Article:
In the case of van Gogh’s famous “Bedroom,” the star painting chosen by the Van Gogh Museum in Amsterdam, I was able to scrutinize the five framed artworks depicted on the chamber’s walls: two portraits, one still life and two works, possibly on paper, that are so cursory they look like contemporary abstractions. And I was enthralled by the clarity of the star painting of the National Gallery in London, Hans Holbein’s “Ambassadors,” and especially by the wonderful pile of scientific instruments — globes, sun dials, books — that occupy the imposing two-tiered stand flanked by the two young gentlemen.
Google maintains that, beyond details you may not have noticed before, you can see things not normally visible to the human eye. And it is probably true. I could make out Bruegel’s distant bathers when I visited the Met for a comparison viewing, but not the buttocks of one skinny-dipper, visible above the waves using the Google zoom. Still, the most unusual aspects of the experience are time, quiet and stasis: you can look from a seated position in the comfort of your own home or office cubicle, for as long as you want, without being jostled or blocked by other art lovers.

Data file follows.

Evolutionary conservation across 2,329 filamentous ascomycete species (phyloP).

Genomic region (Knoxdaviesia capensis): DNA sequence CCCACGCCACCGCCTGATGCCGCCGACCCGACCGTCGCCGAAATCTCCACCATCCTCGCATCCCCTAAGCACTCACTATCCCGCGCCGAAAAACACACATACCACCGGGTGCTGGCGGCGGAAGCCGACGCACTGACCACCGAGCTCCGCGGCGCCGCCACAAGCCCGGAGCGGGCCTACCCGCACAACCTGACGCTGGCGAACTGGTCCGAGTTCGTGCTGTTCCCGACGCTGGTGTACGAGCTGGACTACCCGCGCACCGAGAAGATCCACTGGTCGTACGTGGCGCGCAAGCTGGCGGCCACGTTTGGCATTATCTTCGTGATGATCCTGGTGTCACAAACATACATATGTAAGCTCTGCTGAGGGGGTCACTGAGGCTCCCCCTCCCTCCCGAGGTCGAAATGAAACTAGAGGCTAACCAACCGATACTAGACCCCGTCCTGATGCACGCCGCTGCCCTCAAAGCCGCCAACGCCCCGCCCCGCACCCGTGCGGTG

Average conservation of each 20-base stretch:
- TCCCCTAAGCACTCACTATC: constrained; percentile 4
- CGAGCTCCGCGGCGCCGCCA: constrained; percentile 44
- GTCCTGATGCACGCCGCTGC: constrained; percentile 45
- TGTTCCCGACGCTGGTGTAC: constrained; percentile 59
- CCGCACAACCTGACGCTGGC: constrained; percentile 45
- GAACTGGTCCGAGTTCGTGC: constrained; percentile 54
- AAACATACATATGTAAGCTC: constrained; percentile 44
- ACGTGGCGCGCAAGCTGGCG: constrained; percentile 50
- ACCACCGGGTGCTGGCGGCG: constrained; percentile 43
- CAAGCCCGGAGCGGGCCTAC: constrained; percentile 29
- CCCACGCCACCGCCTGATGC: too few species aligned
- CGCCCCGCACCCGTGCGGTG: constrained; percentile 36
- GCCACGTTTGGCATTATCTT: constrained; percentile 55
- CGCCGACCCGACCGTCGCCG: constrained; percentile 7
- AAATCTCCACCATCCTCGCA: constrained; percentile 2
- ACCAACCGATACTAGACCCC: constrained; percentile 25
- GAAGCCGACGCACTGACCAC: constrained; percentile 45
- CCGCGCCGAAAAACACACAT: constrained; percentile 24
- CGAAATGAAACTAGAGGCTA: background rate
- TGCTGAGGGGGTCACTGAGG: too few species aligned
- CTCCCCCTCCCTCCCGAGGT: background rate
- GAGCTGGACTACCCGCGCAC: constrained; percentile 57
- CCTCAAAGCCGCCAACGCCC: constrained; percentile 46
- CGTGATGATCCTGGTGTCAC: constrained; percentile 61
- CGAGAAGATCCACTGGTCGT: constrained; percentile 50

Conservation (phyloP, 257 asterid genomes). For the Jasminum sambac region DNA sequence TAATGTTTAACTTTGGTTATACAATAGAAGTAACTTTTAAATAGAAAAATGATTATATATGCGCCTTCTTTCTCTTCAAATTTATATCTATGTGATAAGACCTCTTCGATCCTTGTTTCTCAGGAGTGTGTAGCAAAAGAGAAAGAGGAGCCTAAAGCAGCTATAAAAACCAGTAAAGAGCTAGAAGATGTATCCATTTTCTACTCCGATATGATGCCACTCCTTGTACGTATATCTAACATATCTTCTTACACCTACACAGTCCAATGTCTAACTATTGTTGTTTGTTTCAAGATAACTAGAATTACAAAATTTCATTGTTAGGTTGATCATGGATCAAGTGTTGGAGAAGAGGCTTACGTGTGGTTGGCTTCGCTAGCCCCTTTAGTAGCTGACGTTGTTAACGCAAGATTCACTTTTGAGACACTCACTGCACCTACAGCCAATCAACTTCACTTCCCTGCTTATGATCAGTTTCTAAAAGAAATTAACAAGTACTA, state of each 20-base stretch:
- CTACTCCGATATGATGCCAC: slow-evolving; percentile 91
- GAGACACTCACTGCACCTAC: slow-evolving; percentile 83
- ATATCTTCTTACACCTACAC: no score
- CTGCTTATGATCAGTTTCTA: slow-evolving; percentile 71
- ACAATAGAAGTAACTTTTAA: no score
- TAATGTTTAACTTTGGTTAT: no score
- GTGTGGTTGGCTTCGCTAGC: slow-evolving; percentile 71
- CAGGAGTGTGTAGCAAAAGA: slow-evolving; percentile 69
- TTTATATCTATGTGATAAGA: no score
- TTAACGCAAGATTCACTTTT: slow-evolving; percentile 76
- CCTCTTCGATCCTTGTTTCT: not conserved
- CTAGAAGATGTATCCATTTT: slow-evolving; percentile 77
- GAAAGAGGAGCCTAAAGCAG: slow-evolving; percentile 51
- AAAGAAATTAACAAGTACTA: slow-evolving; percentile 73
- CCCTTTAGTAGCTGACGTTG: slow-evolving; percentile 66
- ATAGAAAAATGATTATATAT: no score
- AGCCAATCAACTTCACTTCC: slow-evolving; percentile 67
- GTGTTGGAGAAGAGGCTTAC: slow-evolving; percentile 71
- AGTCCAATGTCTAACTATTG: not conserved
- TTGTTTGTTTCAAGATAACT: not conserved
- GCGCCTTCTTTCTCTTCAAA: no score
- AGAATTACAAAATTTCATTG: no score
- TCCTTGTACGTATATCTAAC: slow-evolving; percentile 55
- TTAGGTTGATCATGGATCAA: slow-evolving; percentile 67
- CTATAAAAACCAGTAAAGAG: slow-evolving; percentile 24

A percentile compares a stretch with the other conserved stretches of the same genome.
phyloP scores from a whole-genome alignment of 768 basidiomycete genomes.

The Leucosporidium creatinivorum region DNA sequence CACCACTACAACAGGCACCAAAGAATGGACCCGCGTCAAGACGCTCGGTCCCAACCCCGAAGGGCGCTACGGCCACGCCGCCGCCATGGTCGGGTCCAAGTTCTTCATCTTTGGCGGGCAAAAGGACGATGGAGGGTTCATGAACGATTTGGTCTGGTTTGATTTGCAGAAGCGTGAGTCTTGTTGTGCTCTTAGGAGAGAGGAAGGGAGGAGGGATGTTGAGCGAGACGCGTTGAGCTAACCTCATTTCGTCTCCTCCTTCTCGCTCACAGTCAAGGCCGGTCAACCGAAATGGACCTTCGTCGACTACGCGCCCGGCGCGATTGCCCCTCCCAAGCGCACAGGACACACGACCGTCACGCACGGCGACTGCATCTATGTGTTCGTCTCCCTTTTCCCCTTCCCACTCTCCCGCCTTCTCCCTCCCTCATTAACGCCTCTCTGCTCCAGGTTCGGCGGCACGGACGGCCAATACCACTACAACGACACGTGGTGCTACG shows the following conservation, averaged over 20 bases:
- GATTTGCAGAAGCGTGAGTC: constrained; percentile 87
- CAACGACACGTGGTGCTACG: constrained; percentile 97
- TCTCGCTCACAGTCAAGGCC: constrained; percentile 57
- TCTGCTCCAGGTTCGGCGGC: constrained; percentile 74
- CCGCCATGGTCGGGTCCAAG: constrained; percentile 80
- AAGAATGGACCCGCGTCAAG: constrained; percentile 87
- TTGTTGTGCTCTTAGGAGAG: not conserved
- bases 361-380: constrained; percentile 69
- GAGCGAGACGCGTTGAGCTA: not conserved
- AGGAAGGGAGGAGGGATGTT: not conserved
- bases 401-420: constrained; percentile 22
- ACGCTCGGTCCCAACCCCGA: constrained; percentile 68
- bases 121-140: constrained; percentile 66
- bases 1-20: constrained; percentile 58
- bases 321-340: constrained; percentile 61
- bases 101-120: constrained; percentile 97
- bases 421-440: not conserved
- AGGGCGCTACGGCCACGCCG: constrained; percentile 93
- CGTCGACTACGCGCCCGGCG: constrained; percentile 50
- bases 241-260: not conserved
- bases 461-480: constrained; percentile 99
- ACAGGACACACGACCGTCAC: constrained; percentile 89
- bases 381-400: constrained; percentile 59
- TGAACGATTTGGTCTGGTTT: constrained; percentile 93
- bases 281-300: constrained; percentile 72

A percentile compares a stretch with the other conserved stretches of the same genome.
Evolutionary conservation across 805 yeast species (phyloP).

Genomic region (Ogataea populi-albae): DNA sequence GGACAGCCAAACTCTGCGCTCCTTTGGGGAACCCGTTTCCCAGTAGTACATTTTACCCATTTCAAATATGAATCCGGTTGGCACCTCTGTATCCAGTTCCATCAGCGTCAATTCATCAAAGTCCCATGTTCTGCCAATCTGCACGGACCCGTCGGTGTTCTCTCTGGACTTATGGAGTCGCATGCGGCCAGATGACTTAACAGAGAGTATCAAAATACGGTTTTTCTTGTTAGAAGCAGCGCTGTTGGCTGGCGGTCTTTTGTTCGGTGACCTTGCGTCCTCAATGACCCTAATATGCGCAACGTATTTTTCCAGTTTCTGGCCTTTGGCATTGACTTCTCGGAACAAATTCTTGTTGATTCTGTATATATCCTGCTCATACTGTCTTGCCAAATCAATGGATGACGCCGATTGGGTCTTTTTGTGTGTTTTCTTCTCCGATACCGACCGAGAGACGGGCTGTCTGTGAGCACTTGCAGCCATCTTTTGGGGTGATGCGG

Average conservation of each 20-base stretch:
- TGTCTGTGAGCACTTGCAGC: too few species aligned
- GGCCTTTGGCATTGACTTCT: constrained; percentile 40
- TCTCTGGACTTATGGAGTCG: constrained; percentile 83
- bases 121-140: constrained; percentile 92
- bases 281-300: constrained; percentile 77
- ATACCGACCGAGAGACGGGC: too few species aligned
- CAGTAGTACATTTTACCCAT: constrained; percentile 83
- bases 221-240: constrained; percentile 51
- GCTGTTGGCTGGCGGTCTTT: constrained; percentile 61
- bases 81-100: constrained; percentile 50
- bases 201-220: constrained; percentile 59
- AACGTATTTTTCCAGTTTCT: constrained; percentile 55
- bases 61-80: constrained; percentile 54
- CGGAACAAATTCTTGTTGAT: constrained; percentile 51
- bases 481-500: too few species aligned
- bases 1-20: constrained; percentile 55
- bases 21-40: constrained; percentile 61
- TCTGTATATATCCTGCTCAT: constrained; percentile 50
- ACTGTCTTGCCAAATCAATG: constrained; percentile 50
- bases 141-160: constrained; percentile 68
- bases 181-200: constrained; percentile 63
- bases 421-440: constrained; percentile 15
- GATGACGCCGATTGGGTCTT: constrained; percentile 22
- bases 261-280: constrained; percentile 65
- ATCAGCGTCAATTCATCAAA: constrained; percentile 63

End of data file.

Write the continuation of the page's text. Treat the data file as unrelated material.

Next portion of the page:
At the same time the chance to look closely at paintings, especially, as made things, really to study the way artists construct an image on a flat surface, is amazing, and great practice for looking at actual works. And while the Internet makes so much in our world more immediate, it is still surprising to see what it can accomplish with the subtle physicality of painting, whether it is the nervous, fractured, tilting brush strokes of Cezanne’s “Château Noir” from 1903-4, at the Museum of Modern Art, or the tiny pelletlike dots that make up most of Chris Ofili’s “No Woman No Cry” from about a century later at the Tate Modern in London (the only postwar work among the 17 mega-pixel stars).
The Ofili surface also involves collaged images of Stephen Lawrence, whose 1993 murder in London became a turning point in Britain’s racial politics; along with scatterings of glitter that read like minuscule, oddly cubic bits of gold and silver; and three of those endlessly fussed-over clumps of elephant dung, carefully shellacked and in two cases beaded with the word No. Take a good look and see how benign they really are. (You can also see the painting glow in the dark, revealing the lines “R.I.P./Stephen Lawrence/1974-1993.”)